We've found that having courses (such as the cheeseboard or prepared ahead of time soup) allows for a more easy going night since you aren't rushing to feed hungry people. As for crowd pleasing dishes that we've done: Stews e.g. Carbonade Flamande, baked macaroni and cheese (use really good melting cheeses and incorporate things like sauteed mushrooms to amp up the umami, lasagna bolognese, over roasted vegetables don't take much time at all and are good canvas for you to experiment with different herbs and spices, etc.

Menu planning tends to be communal or at the very least between the host and I about 3 or 4 days ahead of time and that allows us to compensate for who is attending so that we can make sure to include more vegetable things when the vegetarian attends or have an all out Mexican food night when the cilantro hater isn't in attendance.
posted by mmascolino at 7:14 AM on January 27, 2017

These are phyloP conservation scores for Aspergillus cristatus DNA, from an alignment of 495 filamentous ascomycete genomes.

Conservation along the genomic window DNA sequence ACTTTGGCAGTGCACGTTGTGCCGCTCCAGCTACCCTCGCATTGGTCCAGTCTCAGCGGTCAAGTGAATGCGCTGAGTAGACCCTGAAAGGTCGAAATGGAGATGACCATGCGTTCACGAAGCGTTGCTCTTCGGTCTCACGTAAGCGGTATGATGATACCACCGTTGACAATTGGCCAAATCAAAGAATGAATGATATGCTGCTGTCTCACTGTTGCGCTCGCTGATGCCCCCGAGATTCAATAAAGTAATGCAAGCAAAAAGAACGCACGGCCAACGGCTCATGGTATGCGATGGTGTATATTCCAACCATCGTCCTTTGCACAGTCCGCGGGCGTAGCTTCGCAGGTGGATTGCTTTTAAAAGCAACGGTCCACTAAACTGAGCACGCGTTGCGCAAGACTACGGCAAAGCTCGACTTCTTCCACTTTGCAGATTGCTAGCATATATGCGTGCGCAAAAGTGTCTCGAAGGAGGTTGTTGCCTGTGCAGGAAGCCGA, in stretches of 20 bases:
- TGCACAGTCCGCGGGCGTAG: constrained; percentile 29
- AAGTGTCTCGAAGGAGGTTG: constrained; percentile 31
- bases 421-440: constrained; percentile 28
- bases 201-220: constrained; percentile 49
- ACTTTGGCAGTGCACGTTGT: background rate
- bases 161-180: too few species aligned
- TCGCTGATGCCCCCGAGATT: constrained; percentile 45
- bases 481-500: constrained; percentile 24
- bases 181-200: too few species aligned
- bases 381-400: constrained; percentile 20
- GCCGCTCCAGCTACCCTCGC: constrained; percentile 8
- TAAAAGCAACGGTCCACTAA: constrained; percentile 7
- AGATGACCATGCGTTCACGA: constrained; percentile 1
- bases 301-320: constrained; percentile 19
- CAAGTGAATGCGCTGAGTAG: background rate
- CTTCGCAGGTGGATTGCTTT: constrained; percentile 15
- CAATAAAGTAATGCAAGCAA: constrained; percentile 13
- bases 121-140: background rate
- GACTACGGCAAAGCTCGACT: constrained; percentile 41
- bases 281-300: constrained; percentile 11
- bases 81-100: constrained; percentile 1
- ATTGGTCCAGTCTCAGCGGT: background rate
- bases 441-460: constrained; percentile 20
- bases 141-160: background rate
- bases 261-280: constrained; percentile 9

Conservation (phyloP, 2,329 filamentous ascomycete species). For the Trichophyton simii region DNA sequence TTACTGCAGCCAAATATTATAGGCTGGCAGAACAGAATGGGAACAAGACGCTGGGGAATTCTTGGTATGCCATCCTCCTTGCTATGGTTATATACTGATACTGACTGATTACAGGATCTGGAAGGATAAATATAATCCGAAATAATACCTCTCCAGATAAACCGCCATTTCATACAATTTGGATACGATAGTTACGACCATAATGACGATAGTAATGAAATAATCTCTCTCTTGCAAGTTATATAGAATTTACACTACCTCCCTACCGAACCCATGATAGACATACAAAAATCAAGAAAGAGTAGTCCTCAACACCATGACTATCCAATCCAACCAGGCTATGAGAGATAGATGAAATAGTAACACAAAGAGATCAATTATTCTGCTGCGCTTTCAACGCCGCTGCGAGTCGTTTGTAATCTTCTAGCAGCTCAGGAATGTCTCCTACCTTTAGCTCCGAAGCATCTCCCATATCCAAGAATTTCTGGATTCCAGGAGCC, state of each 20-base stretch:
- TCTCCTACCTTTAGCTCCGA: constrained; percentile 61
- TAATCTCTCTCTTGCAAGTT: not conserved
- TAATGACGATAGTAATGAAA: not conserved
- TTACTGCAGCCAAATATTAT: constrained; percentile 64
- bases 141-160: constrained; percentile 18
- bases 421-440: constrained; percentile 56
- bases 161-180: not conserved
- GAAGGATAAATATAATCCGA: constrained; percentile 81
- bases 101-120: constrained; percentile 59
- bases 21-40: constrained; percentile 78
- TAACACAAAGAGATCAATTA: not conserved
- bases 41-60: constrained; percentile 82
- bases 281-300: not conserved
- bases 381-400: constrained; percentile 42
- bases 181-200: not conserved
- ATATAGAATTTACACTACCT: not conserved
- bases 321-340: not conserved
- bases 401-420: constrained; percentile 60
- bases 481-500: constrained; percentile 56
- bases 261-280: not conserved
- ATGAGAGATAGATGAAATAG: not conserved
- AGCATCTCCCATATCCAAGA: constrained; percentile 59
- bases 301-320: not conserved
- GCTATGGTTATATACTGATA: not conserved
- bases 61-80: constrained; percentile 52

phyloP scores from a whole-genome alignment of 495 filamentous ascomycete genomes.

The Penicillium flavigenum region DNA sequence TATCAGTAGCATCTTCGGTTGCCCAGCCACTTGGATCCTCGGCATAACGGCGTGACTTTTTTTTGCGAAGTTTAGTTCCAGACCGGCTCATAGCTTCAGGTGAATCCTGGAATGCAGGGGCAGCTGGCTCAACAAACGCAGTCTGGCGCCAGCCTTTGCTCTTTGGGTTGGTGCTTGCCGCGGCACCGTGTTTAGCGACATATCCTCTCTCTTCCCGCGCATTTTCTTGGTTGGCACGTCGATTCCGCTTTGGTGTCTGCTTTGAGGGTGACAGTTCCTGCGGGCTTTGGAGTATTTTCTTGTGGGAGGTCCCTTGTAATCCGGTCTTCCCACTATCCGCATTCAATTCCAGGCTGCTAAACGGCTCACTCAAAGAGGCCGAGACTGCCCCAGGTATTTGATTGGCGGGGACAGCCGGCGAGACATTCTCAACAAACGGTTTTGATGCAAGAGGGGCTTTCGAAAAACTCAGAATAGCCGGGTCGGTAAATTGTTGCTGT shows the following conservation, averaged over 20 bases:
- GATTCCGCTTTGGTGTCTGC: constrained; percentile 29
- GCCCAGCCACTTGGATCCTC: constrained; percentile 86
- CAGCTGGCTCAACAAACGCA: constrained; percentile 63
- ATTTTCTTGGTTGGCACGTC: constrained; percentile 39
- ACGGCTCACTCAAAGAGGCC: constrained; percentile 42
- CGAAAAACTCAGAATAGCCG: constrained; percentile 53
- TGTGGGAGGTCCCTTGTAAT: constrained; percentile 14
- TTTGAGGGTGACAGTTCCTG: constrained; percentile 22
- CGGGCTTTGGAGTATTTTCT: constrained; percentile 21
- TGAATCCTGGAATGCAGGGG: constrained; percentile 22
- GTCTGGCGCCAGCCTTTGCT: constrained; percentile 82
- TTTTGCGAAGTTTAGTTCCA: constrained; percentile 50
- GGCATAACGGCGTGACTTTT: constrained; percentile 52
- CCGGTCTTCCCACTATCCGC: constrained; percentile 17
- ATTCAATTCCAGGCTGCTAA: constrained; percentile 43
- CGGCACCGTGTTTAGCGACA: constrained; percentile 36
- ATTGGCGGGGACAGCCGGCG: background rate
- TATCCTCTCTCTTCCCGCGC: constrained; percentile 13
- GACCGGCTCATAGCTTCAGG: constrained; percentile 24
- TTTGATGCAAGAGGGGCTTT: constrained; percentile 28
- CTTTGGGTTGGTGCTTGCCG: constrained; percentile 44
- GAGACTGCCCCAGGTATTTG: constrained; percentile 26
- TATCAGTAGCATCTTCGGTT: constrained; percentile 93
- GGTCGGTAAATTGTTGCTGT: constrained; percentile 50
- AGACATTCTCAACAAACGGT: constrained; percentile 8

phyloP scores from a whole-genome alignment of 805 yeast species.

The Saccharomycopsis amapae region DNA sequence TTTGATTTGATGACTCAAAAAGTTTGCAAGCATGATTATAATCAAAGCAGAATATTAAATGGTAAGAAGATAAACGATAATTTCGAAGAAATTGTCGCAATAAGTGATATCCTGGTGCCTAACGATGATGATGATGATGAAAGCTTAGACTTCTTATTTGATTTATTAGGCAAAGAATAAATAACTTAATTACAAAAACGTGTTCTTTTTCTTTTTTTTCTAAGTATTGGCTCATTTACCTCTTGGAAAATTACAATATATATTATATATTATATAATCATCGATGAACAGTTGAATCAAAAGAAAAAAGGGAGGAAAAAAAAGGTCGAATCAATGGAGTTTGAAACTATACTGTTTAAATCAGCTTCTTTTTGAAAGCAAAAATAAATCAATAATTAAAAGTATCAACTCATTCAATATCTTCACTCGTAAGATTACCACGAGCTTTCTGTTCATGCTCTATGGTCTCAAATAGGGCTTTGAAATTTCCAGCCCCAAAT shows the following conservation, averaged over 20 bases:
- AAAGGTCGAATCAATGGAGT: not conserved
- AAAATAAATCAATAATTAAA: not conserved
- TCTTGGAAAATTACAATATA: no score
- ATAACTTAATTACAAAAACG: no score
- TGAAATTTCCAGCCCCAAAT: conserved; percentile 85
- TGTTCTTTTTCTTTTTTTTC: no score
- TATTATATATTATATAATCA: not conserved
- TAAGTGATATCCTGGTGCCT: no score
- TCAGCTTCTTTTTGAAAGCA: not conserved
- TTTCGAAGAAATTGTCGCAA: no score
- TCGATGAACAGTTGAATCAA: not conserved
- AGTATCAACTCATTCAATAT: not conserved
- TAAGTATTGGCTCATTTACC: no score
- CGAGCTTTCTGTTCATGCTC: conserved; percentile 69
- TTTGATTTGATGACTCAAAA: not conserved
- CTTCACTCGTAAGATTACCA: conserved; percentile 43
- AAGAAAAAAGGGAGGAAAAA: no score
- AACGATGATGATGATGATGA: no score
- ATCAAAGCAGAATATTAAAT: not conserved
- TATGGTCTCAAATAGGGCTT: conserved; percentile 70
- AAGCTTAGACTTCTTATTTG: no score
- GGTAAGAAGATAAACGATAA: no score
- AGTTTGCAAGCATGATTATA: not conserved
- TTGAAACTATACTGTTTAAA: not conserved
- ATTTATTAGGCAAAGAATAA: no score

I like to do this, too. Not perfect, but my timing has gotten better over the years --- the key is strictly limiting the things that need quick last minute cooking. No sauteed, stir-fried nothing. Maybe steam/microwave a vegetable side, but you want to avoid anything where you have to hover over a stove while your guests are there. This means roasts, casseroles, braises, sauces, stews, and salads, for the most part.

Potentially impressive mains in this vein:
Lasagne with homemade pasta
Porchetta
Pernil
Gallantine
Sunday gravy
Whole fish baked in salt


Sides
Gratins
Rice (pilaf, spanish rice, green rice)
Roast vegetables
Pickles/slaws
ratatouille

Apps
Antipasta
cheese board
dips and crudite
salsas

If you guys are good cooks, just pick a cuisine you'd like to explore. As long as your main dish is something you can have in the oven before people get there and is a little forgiving about serving time (big roasts need to rest anyway, and anything braised you can hold in a warm oven for ages) you'll be fine.
posted by Diablevert at 9:27 AM on January 27, 2017 [1 favorite]


Eek, I forgot to resolve this. Things for the suggestions everyone! Bon appétit!
posted by JimBJ9 at 5:44 AM on March 8, 2017


« Older visual representation of subsets that comprise the...   |   Do I need a tile person to install wall bathroom... Newer »
This thread is closed to new comments.